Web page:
Why can we not use a LIMITED NATURAL RESOURCE THAT HAS VALUE as a central banking system? The Lydians did it(the culture that invented monetary coins), the Romans did it, the Persians did it, The Byzantines did it, the Chinese did it. I could go on. Is it that the population of the planet exceeds said natural resource? Or is it that the people controlling FIAT CURRENCY live better lives due to said fiat currency.

A government that uses, for example, the gold standard, should have no problem adapting to another limited natural resource when the aforementioned gold standard becomes obsolete. The main problem that I see with this topic is is that the Fiat Currency is controlled globally, rather than each individual nation issuing currency based on that nation's current natural resources.

Another major problem is unlimited natural resources, such as solar power. This is only theoretical, and publicly, we are informed that the technology is insufficient. How can a Fiat Currency make a make a profit with unlimited natural resources? The answer is that it cannot, unless that currency manipulates the situation.

My main problem with this scenario is the desire for UNCHECKED PROFIT. I can see no reason at all why a financial institution needs to make that kind of profit. Why is it not enough for said institution to make enough money to pay for all their expenses, including paying the human staffers sufficient money to have a house, car, computer, etc(or any other modern convenience one can think of)? This would still allow for competition in private sectors without the exuberant profits of financial institutions(Such as inflated interest, overdraft fees, foreclosures, repossessions, etc).

Why is it that the majority of financial institutions profits go to a select few? Would it not be MUCH better for a nation if that majority of profits went to improving the lives of every legal citizen of said nation? Not in the personal sense but in the collective sense.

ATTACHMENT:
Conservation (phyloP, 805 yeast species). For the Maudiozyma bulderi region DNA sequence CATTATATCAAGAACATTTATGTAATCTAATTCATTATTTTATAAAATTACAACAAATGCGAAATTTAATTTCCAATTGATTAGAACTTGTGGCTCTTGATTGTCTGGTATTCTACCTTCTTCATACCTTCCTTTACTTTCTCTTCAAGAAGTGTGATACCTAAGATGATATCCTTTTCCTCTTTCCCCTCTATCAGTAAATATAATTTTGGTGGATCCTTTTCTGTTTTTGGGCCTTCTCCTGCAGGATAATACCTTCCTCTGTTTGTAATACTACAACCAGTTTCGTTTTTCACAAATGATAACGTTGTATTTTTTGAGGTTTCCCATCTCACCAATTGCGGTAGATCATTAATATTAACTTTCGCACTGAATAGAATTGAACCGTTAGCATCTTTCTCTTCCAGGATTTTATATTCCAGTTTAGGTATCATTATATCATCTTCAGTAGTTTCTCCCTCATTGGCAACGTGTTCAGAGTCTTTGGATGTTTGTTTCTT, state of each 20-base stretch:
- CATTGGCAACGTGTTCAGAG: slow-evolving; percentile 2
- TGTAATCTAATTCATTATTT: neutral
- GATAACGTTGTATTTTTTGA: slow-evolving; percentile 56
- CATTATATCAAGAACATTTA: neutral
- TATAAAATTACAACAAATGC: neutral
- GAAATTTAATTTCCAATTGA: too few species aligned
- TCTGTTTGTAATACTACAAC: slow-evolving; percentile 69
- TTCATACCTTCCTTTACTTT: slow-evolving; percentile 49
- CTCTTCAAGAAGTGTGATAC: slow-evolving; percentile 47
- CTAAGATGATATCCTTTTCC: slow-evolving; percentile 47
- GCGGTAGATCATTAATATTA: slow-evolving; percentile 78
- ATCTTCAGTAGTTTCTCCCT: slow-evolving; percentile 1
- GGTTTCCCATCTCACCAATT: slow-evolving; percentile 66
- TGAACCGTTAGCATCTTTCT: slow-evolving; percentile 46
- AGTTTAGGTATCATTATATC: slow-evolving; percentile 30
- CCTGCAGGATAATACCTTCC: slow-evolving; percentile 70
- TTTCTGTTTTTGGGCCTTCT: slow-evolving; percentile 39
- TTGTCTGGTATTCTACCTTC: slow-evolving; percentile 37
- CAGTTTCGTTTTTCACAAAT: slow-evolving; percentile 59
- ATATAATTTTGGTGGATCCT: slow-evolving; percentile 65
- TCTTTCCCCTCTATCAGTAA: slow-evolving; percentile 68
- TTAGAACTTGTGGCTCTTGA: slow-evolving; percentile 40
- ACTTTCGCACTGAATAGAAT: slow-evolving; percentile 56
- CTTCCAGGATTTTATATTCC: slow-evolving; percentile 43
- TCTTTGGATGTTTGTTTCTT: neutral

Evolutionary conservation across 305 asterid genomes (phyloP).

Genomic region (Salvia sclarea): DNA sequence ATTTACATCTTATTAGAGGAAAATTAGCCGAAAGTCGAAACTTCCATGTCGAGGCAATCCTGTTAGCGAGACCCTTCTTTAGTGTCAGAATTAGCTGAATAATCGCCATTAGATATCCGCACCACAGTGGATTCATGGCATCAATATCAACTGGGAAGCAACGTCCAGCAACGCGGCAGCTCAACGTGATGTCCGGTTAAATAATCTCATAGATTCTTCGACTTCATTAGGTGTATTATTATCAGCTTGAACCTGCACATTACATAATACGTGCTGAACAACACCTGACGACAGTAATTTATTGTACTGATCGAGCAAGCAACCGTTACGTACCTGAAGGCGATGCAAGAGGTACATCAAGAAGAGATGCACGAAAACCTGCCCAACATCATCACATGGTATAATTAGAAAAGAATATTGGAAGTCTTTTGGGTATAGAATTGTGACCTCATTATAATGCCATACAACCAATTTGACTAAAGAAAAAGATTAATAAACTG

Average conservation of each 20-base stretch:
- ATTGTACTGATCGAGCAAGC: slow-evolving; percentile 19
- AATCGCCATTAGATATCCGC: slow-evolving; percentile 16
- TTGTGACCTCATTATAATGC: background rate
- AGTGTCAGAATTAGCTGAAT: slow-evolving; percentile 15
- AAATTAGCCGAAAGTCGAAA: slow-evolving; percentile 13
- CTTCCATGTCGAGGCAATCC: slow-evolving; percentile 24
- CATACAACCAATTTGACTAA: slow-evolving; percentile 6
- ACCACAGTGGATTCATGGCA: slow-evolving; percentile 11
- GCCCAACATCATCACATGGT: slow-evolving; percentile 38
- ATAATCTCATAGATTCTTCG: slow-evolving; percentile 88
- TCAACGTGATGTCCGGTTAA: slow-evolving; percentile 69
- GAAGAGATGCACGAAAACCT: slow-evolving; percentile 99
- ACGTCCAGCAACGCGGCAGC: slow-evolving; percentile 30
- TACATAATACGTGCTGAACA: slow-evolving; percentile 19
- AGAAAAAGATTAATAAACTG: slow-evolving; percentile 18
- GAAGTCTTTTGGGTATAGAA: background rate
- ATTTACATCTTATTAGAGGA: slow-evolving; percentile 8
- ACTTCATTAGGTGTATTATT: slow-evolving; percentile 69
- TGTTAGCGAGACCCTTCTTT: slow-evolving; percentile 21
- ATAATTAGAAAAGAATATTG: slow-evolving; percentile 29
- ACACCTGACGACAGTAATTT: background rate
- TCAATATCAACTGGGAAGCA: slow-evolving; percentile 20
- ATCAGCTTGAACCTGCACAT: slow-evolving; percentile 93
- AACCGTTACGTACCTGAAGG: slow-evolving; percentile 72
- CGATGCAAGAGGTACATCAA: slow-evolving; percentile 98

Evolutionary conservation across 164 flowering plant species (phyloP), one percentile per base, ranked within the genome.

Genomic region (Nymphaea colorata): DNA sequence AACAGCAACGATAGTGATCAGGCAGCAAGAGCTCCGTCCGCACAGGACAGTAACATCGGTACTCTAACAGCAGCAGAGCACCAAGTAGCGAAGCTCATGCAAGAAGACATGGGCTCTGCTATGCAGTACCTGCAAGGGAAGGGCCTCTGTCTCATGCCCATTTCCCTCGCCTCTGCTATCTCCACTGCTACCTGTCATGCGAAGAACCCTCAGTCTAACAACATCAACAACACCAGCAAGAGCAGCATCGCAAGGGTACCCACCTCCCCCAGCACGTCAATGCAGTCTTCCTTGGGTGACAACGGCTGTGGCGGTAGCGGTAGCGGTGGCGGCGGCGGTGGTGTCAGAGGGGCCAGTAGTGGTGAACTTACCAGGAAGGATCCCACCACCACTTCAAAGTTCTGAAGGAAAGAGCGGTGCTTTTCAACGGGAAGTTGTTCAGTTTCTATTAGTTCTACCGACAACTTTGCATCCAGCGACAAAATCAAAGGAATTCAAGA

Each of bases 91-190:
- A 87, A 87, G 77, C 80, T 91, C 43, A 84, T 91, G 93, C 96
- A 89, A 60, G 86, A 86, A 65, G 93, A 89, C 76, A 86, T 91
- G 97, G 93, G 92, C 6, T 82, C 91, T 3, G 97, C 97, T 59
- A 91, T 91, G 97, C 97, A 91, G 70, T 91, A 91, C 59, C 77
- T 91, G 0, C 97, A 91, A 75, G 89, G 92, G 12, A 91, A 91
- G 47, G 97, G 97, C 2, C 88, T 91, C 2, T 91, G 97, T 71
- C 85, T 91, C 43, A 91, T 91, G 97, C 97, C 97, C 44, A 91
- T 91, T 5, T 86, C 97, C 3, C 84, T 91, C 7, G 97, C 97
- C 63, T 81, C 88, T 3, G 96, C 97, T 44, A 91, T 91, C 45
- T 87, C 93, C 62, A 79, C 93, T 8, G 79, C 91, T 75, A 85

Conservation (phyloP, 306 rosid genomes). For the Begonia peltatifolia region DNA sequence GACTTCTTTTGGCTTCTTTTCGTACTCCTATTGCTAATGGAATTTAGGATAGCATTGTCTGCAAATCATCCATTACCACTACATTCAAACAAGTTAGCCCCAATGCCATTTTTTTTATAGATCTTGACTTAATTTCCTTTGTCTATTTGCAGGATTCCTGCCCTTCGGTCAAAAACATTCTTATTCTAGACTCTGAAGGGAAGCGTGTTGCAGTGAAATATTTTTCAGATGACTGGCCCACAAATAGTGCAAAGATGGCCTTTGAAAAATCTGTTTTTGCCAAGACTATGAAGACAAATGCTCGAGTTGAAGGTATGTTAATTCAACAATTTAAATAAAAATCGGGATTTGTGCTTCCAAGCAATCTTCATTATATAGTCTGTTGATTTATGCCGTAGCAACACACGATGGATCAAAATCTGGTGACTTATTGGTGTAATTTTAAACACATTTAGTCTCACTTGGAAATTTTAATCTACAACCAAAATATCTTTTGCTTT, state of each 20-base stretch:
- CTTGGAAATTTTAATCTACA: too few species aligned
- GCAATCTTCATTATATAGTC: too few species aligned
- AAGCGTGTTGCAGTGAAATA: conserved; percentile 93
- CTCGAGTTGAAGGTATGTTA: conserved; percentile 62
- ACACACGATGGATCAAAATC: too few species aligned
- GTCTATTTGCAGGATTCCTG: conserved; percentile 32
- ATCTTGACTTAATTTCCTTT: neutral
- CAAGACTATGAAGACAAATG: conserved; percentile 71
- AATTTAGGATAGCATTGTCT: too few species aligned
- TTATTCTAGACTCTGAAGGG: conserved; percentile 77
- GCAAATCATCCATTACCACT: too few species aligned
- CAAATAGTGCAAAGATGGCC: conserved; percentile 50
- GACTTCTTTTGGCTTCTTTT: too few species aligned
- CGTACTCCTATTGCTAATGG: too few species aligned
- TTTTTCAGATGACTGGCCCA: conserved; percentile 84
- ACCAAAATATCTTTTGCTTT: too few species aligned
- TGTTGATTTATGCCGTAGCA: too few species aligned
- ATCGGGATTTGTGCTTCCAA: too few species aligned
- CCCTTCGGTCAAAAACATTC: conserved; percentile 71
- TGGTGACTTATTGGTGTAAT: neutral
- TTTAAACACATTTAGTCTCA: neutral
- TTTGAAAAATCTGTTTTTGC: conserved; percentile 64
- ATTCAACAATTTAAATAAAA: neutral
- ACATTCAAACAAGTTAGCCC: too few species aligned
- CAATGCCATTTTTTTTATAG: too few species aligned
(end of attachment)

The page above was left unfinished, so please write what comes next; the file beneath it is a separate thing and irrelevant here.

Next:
It is greed and power that drives the modern financial system. Perhaps I am naive to think so, but that is what I think. I would be happy to read any explanations that prove my logic flawed. Sadly, logic is not heavily employed in the Modern Era.


[edit on 20-5-2010 by My_Reality]



posted on May, 21 2010 @ 04:14 AM
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reply to post by My_Reality
 


Sweet, I'm glad they used it at the time.

During the last few centuries though we also use electricity as well. We could probably do without that because the Romans did right?



posted on May, 21 2010 @ 10:50 AM
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Originally posted by GreenBicMan
reply to post by My_Reality
 


Sweet, I'm glad they used it at the time.

During the last few centuries though we also use electricity as well. We could probably do without that because the Romans did right?


[Groan] Are you even trying to make sense? What is the "it" you refer to in your first paragraph? What is it the thing we are supposedly doing without now that was mentioned in Mr_reality's post that prompts you to draw a parallel between it and electrical power and then suggest we can do without electricity because the Roman's didn't have it?

I t seemed like his discussion was along the lines you sketched out in your earlier post... is that your final answer?



posted on May, 21 2010 @ 11:06 AM
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Originally posted by CookieMonster09

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Kooky. I can assure you that banks have deposits, and they also have significant assets. They don't need to create money "out of thin air".

Look, if 50 people each deposit $100,000 in 6 month Certificate of Deposits at the bank, and you stroll into my bank looking for a $20,000 loan, I can assure you that the bank doesn't need to "create money out of thin air" to give you the $20,000 in certified funds at the time of closing. Assuming you're creditworthy, the loan could close within 24 hours or less in most cases. No goofy accounting gimmickry, no silly Mickey Mouse games, no funny "money out of thin air" tricks. The bank has the money - It's on deposit.